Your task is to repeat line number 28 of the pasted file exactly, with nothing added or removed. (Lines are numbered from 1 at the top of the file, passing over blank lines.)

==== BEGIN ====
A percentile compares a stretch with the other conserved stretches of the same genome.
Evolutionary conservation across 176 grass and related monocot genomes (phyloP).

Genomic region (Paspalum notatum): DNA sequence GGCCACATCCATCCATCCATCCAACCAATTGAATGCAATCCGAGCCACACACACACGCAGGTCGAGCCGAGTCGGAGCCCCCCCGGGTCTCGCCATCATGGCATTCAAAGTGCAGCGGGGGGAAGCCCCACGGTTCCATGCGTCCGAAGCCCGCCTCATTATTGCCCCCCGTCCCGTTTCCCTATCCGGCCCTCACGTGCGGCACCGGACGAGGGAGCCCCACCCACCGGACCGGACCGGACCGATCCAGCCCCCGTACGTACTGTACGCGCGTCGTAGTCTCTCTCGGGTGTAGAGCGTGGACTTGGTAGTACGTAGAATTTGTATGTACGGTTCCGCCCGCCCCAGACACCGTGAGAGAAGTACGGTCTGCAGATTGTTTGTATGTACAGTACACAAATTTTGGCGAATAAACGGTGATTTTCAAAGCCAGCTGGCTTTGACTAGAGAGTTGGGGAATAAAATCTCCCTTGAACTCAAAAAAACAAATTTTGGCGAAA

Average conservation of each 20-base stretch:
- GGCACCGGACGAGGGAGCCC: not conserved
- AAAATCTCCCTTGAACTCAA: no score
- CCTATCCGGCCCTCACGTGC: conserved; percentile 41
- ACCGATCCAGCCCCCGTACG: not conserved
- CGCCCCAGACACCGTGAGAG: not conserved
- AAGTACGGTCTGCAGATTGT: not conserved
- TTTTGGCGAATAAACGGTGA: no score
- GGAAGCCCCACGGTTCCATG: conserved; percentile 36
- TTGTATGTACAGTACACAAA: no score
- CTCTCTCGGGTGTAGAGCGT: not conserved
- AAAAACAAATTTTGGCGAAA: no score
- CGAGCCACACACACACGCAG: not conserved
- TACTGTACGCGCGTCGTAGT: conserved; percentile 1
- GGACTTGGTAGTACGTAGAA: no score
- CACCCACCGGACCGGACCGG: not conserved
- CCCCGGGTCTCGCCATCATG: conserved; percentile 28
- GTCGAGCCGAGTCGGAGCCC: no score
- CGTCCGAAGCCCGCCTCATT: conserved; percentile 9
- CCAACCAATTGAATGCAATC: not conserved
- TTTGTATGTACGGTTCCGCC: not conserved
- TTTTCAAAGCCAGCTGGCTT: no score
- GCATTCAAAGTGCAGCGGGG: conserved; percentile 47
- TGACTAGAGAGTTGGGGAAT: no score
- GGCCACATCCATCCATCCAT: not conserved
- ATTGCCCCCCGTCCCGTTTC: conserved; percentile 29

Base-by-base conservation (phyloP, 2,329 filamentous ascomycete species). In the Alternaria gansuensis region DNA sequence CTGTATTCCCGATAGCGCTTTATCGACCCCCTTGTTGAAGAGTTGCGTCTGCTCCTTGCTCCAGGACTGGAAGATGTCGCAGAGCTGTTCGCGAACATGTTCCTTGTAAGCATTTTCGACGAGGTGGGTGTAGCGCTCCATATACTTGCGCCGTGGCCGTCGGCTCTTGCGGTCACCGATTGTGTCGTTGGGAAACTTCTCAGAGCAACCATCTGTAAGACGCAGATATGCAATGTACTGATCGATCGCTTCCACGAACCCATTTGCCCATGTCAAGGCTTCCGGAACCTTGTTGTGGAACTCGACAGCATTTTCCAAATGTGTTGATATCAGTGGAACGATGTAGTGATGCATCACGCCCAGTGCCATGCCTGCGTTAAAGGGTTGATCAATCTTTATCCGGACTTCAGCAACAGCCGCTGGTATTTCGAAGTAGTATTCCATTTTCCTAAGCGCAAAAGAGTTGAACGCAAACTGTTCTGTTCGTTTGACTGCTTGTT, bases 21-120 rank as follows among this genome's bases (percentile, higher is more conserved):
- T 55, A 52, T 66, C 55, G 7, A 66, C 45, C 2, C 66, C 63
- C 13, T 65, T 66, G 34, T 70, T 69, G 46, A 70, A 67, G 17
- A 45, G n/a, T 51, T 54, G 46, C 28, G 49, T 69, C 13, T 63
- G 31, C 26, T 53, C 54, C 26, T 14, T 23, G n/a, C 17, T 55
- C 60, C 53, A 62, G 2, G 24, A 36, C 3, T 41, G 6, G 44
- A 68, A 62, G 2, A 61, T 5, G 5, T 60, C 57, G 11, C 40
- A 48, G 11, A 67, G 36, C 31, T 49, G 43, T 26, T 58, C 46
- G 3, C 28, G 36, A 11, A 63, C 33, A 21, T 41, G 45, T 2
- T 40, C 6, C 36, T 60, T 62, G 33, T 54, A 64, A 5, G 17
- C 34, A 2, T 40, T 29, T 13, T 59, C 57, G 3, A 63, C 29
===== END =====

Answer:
- GGCCACATCCATCCATCCAT: not conserved